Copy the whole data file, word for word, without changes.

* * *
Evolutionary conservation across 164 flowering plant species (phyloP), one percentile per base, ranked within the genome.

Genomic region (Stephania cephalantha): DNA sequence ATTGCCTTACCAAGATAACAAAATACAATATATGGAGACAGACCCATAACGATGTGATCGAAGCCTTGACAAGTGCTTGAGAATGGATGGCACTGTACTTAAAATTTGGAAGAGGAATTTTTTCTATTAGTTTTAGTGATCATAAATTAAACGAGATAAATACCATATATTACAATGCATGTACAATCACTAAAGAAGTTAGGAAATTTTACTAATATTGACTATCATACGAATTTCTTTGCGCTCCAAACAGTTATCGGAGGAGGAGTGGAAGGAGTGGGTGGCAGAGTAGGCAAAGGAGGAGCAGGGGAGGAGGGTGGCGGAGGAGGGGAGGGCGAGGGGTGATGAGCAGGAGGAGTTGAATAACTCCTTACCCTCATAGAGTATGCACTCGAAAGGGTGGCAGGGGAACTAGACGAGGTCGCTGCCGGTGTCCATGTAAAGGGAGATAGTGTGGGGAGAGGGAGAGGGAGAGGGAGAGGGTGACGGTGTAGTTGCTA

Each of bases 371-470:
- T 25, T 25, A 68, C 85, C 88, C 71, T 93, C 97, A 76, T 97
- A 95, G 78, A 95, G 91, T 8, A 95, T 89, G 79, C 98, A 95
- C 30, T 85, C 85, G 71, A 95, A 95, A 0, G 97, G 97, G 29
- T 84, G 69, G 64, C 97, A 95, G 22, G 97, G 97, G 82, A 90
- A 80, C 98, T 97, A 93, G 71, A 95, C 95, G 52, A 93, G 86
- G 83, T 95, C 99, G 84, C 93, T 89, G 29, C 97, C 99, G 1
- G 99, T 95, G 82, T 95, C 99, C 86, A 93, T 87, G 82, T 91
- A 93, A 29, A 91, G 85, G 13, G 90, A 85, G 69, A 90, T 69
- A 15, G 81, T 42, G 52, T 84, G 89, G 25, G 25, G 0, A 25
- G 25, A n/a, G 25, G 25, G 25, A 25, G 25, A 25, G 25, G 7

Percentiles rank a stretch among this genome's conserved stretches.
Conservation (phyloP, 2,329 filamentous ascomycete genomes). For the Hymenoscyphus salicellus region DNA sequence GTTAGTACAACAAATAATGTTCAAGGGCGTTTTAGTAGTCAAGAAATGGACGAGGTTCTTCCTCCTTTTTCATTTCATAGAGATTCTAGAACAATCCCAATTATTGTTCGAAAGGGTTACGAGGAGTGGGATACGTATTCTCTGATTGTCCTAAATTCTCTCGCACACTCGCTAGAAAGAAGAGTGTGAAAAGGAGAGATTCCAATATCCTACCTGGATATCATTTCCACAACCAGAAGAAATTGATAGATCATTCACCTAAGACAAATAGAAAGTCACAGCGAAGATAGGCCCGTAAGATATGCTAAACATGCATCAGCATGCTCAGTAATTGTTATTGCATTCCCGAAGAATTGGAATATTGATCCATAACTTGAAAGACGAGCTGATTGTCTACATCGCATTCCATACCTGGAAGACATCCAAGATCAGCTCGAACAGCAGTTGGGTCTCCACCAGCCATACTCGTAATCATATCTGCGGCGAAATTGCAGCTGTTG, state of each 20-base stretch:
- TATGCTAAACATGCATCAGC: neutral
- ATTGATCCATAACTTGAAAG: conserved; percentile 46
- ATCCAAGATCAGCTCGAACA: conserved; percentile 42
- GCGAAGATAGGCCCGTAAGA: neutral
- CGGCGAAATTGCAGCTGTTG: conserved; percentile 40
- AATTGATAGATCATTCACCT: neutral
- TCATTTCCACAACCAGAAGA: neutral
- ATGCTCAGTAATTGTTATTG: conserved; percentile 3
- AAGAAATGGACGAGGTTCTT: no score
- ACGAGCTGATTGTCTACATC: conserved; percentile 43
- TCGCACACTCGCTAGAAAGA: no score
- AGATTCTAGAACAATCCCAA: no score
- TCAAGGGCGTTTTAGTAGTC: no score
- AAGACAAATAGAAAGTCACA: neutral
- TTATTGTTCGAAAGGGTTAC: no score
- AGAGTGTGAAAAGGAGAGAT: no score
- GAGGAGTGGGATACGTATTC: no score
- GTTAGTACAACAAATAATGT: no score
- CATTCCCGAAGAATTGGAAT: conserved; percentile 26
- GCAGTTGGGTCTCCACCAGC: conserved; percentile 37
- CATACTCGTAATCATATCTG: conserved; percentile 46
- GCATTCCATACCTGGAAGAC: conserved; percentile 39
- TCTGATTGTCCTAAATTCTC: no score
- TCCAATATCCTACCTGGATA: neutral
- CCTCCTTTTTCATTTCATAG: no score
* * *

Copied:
Evolutionary conservation across 164 flowering plant species (phyloP), one percentile per base, ranked within the genome.

Genomic region (Stephania cephalantha): DNA sequence ATTGCCTTACCAAGATAACAAAATACAATATATGGAGACAGACCCATAACGATGTGATCGAAGCCTTGACAAGTGCTTGAGAATGGATGGCACTGTACTTAAAATTTGGAAGAGGAATTTTTTCTATTAGTTTTAGTGATCATAAATTAAACGAGATAAATACCATATATTACAATGCATGTACAATCACTAAAGAAGTTAGGAAATTTTACTAATATTGACTATCATACGAATTTCTTTGCGCTCCAAACAGTTATCGGAGGAGGAGTGGAAGGAGTGGGTGGCAGAGTAGGCAAAGGAGGAGCAGGGGAGGAGGGTGGCGGAGGAGGGGAGGGCGAGGGGTGATGAGCAGGAGGAGTTGAATAACTCCTTACCCTCATAGAGTATGCACTCGAAAGGGTGGCAGGGGAACTAGACGAGGTCGCTGCCGGTGTCCATGTAAAGGGAGATAGTGTGGGGAGAGGGAGAGGGAGAGGGAGAGGGTGACGGTGTAGTTGCTA

Each of bases 371-470:
- T 25, T 25, A 68, C 85, C 88, C 71, T 93, C 97, A 76, T 97
- A 95, G 78, A 95, G 91, T 8, A 95, T 89, G 79, C 98, A 95
- C 30, T 85, C 85, G 71, A 95, A 95, A 0, G 97, G 97, G 29
- T 84, G 69, G 64, C 97, A 95, G 22, G 97, G 97, G 82, A 90
- A 80, C 98, T 97, A 93, G 71, A 95, C 95, G 52, A 93, G 86
- G 83, T 95, C 99, G 84, C 93, T 89, G 29, C 97, C 99, G 1
- G 99, T 95, G 82, T 95, C 99, C 86, A 93, T 87, G 82, T 91
- A 93, A 29, A 91, G 85, G 13, G 90, A 85, G 69, A 90, T 69
- A 15, G 81, T 42, G 52, T 84, G 89, G 25, G 25, G 0, A 25
- G 25, A n/a, G 25, G 25, G 25, A 25, G 25, A 25, G 25, G 7

Percentiles rank a stretch among this genome's conserved stretches.
Conservation (phyloP, 2,329 filamentous ascomycete genomes). For the Hymenoscyphus salicellus region DNA sequence GTTAGTACAACAAATAATGTTCAAGGGCGTTTTAGTAGTCAAGAAATGGACGAGGTTCTTCCTCCTTTTTCATTTCATAGAGATTCTAGAACAATCCCAATTATTGTTCGAAAGGGTTACGAGGAGTGGGATACGTATTCTCTGATTGTCCTAAATTCTCTCGCACACTCGCTAGAAAGAAGAGTGTGAAAAGGAGAGATTCCAATATCCTACCTGGATATCATTTCCACAACCAGAAGAAATTGATAGATCATTCACCTAAGACAAATAGAAAGTCACAGCGAAGATAGGCCCGTAAGATATGCTAAACATGCATCAGCATGCTCAGTAATTGTTATTGCATTCCCGAAGAATTGGAATATTGATCCATAACTTGAAAGACGAGCTGATTGTCTACATCGCATTCCATACCTGGAAGACATCCAAGATCAGCTCGAACAGCAGTTGGGTCTCCACCAGCCATACTCGTAATCATATCTGCGGCGAAATTGCAGCTGTTG, state of each 20-base stretch:
- TATGCTAAACATGCATCAGC: neutral
- ATTGATCCATAACTTGAAAG: conserved; percentile 46
- ATCCAAGATCAGCTCGAACA: conserved; percentile 42
- GCGAAGATAGGCCCGTAAGA: neutral
- CGGCGAAATTGCAGCTGTTG: conserved; percentile 40
- AATTGATAGATCATTCACCT: neutral
- TCATTTCCACAACCAGAAGA: neutral
- ATGCTCAGTAATTGTTATTG: conserved; percentile 3
- AAGAAATGGACGAGGTTCTT: no score
- ACGAGCTGATTGTCTACATC: conserved; percentile 43
- TCGCACACTCGCTAGAAAGA: no score
- AGATTCTAGAACAATCCCAA: no score
- TCAAGGGCGTTTTAGTAGTC: no score
- AAGACAAATAGAAAGTCACA: neutral
- TTATTGTTCGAAAGGGTTAC: no score
- AGAGTGTGAAAAGGAGAGAT: no score
- GAGGAGTGGGATACGTATTC: no score
- GTTAGTACAACAAATAATGT: no score
- CATTCCCGAAGAATTGGAAT: conserved; percentile 26
- GCAGTTGGGTCTCCACCAGC: conserved; percentile 37
- CATACTCGTAATCATATCTG: conserved; percentile 46
- GCATTCCATACCTGGAAGAC: conserved; percentile 39
- TCTGATTGTCCTAAATTCTC: no score
- TCCAATATCCTACCTGGATA: neutral
- CCTCCTTTTTCATTTCATAG: no score